Shannon Wheeler- Vice-Chairman, Nez Perce Tribal Executive Committee

As Vice-Chairman of the Nez Perce Tribe, Shannon Wheeler has been greatly involved in a number of restoration and salmon advocacy projects throughout his time in office, but his commitment to the fish has gone on much longer than this. He explains that he has been a fisherman most of his life aware of the declining salmon populations and that the Nez Perce’s work on issues like salmon recovery have gone back decades “whether it’s within our fishing communities or at tribal meetings or in the courtroom.” They’re advocating for the breaching of the four lower Snake River dams and therefore the greater migration of salmon. He states that he came to know the deeper stories of the salmon, what they do for the tribe, where they are located on a fishing stream, and their greater relationship with the surrounding ecosystem from trees to eagles. He learned the interconnected nature of all things around him, the uniqueness of each individual species, and their connection to one another. 

Vice-Chairman Wheeler underscored the significance of salmon to not just himself or even the Nez Perce at large, but to the land around them; the entire landscape. The Nez Perce view themselves as tied to the landscape, and it to them. They deeply understand the migratory patterns of the salmon, when they leave the headwaters and when they return, but what he additionally emphasized was the role salmon play in the open ocean itself. Their role in their spawning habitats, but also that for the greater ocean habitat throughout the Pacific Northwest and the Salish Sea itself. Chinook salmon are not just tied to the Columbia and the Snake rivers, but to all the other organisms throughout the area, namely orca. When advocating for the survival of salmon, he is not just advocating for his grandkids or even “seven generations down, but also for the landscape that I know, the landscape where the salmon are at, everything that is there, including the orca.”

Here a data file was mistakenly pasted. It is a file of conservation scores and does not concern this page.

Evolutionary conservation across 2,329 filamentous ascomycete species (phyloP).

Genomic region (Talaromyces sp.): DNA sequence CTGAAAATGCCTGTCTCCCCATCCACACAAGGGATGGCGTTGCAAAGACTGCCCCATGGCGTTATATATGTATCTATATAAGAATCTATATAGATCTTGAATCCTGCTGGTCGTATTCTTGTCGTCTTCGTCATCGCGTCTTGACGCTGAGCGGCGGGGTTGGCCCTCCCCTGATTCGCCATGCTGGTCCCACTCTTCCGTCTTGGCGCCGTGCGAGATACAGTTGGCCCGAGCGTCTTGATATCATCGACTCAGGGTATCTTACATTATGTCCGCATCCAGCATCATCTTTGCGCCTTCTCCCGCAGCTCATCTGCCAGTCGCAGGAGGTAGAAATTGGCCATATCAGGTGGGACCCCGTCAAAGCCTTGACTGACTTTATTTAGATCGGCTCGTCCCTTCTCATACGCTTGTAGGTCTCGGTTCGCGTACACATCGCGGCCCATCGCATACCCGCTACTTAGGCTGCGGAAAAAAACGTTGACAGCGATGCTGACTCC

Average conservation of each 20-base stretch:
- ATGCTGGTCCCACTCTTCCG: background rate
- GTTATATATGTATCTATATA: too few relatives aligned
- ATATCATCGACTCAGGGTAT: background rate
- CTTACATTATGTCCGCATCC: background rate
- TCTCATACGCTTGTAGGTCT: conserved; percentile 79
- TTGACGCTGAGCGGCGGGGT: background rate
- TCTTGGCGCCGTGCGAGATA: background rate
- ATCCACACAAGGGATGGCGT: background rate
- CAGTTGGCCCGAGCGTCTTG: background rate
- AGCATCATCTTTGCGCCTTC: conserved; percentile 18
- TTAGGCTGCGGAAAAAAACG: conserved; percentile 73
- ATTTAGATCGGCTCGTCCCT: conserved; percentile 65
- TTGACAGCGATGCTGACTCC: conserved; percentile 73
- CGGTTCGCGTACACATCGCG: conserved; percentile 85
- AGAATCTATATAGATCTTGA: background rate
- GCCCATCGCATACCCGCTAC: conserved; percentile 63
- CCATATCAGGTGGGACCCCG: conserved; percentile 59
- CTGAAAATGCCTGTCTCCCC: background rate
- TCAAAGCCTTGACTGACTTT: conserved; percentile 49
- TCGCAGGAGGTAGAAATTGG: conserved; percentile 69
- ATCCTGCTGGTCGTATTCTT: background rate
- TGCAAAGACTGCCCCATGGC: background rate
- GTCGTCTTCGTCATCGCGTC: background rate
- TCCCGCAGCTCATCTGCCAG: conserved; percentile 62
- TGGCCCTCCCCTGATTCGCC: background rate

First elected to council in 2016, he began work within the Columbia River Intertribal Fish Commission, advocating for salmon escapement. As he gained insights into salmon migration and yearly population changes he began to see how he could play a role in helping with salmon recovery. In recent years he is grateful for non-governmental organizations and elected officials throughout the region, principally Representative Mike Simpson (ID), Senator Murray, and Governor Inslee that understand the issue and have begun work to help solve it. He is hopeful that their work will continue and bear fruit for all those that rely on salmon and their spawning habitats, the Snake and Columbia. 

Vice-Chairman Wheeler sees this issue through a variety of lenses: cultural, social, environmental, and economic. He reasserts the obligation of the federal government to uphold treaty rights regarding salmon as essential to solving this problem, while also acknowledging that there must be work done to compensate for dam breaching. He is well aware of the importance that the dams hold economically for transportation and irrigation and recognizes the need to find sustainable and just alternatives. He notes that their aim is to not disrupt the important role that Washington plays in the region, but “we [want] to build a better, stronger, smarter future for the next generations so that the next generations can do the work and not have to worry about the issues we’ve created for them.” Underlining this brighter future is one where irresponsible development is dealt with, which requires redressing the damage to the ecosystems and tribes that the dams have wrought. 

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